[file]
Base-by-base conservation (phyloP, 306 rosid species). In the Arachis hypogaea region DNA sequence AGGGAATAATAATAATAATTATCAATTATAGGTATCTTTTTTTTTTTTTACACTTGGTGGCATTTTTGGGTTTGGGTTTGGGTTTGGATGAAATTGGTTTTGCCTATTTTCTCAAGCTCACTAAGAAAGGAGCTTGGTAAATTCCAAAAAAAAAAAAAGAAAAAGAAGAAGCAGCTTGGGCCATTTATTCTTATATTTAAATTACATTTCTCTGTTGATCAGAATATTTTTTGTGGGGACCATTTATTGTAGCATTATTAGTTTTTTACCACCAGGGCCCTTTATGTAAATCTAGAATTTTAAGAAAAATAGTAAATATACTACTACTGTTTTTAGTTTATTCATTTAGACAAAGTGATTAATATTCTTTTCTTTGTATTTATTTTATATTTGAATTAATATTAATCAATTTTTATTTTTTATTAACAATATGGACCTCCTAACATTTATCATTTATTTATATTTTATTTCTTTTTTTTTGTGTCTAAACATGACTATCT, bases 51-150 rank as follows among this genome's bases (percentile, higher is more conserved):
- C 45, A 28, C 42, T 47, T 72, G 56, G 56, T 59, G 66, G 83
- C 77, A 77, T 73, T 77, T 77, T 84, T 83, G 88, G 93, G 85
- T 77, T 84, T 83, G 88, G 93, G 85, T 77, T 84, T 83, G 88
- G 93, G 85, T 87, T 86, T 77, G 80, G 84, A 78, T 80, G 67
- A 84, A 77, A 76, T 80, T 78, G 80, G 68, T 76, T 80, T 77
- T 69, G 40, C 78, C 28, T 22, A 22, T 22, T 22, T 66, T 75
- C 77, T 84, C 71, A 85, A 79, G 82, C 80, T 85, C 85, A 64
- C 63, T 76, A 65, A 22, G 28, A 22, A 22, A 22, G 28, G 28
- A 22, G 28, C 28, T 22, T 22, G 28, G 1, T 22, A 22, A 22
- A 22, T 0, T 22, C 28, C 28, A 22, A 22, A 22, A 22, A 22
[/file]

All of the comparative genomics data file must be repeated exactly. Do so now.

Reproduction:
Base-by-base conservation (phyloP, 306 rosid species). In the Arachis hypogaea region DNA sequence AGGGAATAATAATAATAATTATCAATTATAGGTATCTTTTTTTTTTTTTACACTTGGTGGCATTTTTGGGTTTGGGTTTGGGTTTGGATGAAATTGGTTTTGCCTATTTTCTCAAGCTCACTAAGAAAGGAGCTTGGTAAATTCCAAAAAAAAAAAAAGAAAAAGAAGAAGCAGCTTGGGCCATTTATTCTTATATTTAAATTACATTTCTCTGTTGATCAGAATATTTTTTGTGGGGACCATTTATTGTAGCATTATTAGTTTTTTACCACCAGGGCCCTTTATGTAAATCTAGAATTTTAAGAAAAATAGTAAATATACTACTACTGTTTTTAGTTTATTCATTTAGACAAAGTGATTAATATTCTTTTCTTTGTATTTATTTTATATTTGAATTAATATTAATCAATTTTTATTTTTTATTAACAATATGGACCTCCTAACATTTATCATTTATTTATATTTTATTTCTTTTTTTTTGTGTCTAAACATGACTATCT, bases 51-150 rank as follows among this genome's bases (percentile, higher is more conserved):
- C 45, A 28, C 42, T 47, T 72, G 56, G 56, T 59, G 66, G 83
- C 77, A 77, T 73, T 77, T 77, T 84, T 83, G 88, G 93, G 85
- T 77, T 84, T 83, G 88, G 93, G 85, T 77, T 84, T 83, G 88
- G 93, G 85, T 87, T 86, T 77, G 80, G 84, A 78, T 80, G 67
- A 84, A 77, A 76, T 80, T 78, G 80, G 68, T 76, T 80, T 77
- T 69, G 40, C 78, C 28, T 22, A 22, T 22, T 22, T 66, T 75
- C 77, T 84, C 71, A 85, A 79, G 82, C 80, T 85, C 85, A 64
- C 63, T 76, A 65, A 22, G 28, A 22, A 22, A 22, G 28, G 28
- A 22, G 28, C 28, T 22, T 22, G 28, G 1, T 22, A 22, A 22
- A 22, T 0, T 22, C 28, C 28, A 22, A 22, A 22, A 22, A 22